Such a powerful question for leaders and planners: “Would I want this outcome even if I didn’t know my role within it?” It’s a bit abstract, but think of it more concretely as “Would I design this process or organization this way if I didn’t know what my role would be?” The question surfaces issues […]
I use the word “content” easily a dozen times on an average day, but I don’t like it. It conveys an underlying belief that websites, databases, and electronic files are containers just waiting for something to come along and fill them, like stuffing in a pillow or mud in a hole.
While thought leadership works for many reasons, one simple reason is the most fundamental. Thought leadership works because people trust people.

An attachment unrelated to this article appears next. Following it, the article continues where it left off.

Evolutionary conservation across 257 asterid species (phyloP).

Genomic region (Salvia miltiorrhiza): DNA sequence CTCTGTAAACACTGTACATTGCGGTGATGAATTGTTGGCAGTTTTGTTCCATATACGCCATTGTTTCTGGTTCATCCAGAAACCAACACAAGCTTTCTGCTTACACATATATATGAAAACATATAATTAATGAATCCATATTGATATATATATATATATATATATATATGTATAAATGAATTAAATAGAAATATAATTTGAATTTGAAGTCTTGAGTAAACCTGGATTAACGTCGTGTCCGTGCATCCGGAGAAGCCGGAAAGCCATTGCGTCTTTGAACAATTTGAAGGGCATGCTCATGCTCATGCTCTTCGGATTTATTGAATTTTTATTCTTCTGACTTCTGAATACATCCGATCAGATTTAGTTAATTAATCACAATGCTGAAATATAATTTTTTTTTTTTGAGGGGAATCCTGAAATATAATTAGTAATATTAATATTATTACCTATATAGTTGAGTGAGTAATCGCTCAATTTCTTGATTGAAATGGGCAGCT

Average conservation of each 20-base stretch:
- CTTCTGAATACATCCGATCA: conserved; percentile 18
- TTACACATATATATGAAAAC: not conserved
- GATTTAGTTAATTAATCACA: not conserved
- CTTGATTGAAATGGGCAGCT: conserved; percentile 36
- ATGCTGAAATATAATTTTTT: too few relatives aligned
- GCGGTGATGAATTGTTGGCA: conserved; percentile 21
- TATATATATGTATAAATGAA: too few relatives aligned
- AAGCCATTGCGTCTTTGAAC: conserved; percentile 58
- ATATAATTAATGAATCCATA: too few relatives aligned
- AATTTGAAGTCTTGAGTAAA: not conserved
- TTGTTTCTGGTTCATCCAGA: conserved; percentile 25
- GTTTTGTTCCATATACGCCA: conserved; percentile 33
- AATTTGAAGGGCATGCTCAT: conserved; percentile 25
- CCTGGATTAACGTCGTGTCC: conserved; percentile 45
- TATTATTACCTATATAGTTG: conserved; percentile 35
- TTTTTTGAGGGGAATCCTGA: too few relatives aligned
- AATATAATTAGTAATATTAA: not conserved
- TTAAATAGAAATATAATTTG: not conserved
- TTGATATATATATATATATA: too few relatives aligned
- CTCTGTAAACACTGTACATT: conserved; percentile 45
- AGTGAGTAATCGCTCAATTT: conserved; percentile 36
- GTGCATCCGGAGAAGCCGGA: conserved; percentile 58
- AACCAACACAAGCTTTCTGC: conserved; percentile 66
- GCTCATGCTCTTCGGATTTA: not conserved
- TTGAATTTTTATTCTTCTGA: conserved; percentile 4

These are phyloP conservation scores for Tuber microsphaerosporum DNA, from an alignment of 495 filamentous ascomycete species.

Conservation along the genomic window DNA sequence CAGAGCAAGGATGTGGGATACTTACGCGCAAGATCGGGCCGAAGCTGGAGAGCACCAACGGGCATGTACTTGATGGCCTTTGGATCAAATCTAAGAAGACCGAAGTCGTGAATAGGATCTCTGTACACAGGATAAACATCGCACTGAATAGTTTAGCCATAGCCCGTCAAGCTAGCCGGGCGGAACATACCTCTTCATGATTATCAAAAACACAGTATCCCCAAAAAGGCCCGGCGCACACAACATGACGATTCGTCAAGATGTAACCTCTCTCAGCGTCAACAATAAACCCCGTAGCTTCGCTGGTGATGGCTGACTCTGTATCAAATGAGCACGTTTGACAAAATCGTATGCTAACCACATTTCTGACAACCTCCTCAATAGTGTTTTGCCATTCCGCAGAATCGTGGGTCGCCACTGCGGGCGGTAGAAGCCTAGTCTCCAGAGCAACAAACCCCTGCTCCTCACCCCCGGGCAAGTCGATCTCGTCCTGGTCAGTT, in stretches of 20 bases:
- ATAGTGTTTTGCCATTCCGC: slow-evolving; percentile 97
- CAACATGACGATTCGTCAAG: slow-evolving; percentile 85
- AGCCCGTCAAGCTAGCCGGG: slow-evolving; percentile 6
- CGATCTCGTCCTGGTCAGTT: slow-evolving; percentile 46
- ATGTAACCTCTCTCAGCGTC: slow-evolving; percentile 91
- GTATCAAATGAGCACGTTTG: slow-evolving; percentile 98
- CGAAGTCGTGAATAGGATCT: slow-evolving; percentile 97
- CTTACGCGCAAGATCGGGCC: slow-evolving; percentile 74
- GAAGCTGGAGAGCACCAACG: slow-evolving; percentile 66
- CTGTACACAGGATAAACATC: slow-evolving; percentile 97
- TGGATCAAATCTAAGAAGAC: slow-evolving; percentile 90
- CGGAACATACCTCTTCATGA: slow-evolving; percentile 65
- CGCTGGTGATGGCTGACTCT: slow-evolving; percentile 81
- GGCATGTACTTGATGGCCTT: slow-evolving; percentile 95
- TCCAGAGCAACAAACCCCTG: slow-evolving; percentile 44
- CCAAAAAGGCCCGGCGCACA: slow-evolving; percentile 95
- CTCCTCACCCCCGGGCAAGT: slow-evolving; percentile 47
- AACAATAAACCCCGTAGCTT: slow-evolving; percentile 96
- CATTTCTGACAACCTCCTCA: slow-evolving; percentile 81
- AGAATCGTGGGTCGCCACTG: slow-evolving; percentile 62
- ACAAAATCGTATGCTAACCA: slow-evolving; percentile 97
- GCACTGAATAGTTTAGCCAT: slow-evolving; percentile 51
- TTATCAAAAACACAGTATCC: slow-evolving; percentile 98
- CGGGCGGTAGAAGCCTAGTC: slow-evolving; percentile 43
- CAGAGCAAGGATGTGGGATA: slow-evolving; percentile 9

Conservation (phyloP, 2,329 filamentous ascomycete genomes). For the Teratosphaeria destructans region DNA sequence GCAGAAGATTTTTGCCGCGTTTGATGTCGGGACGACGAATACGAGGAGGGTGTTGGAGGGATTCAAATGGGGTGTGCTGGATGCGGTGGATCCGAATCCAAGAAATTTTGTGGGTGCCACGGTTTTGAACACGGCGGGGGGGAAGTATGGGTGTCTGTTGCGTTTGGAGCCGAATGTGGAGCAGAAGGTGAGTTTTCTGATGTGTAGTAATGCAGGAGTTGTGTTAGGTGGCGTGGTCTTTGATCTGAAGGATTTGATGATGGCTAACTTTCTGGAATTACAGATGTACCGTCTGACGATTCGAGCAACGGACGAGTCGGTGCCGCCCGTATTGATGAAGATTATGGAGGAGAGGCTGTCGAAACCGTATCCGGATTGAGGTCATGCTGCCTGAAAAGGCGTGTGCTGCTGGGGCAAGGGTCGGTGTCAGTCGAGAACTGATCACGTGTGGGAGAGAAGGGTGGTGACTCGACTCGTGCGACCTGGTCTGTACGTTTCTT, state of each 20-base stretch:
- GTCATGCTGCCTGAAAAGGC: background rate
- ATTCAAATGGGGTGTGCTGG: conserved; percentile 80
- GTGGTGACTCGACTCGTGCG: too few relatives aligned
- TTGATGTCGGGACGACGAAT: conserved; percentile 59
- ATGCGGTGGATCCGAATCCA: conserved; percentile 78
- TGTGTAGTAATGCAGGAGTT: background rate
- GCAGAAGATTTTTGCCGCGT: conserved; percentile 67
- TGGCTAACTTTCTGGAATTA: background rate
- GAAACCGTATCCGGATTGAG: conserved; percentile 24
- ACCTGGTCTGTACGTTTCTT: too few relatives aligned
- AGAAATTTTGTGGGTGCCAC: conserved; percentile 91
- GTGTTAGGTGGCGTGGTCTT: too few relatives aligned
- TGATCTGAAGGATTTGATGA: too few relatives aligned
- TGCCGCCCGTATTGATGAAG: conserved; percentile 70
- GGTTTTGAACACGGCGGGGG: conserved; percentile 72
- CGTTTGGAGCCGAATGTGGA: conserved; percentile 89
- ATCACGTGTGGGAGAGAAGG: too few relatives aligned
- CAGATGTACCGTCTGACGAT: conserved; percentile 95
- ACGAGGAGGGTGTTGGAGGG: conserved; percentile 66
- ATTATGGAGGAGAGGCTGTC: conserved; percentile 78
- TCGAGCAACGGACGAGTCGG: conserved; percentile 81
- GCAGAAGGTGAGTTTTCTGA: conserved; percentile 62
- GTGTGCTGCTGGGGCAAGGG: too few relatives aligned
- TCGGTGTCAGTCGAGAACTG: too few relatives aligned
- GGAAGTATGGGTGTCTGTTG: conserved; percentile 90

When creating distribution plans for thought leadership content, make sure to include your own employees in the process. All too often, companies leave it to their employees to find published thought leadership on marketing channels. Some attempt to share with employees on an internal communications platform such as an intranet or Slack. These efforts seemingly treat employee engagement as an afterthought.
Thought leadership strategy forces you to ask what you can say about yourself that is true, and what you do in the world to make it true. These questions span an entire organization. Answering them and then doing something about them unmistakably requires the input of people empowered to make executive decisions and lead towards change. Including top company leaders in thought leadership strategy discussions takes the best advantage of this transformative opportunity.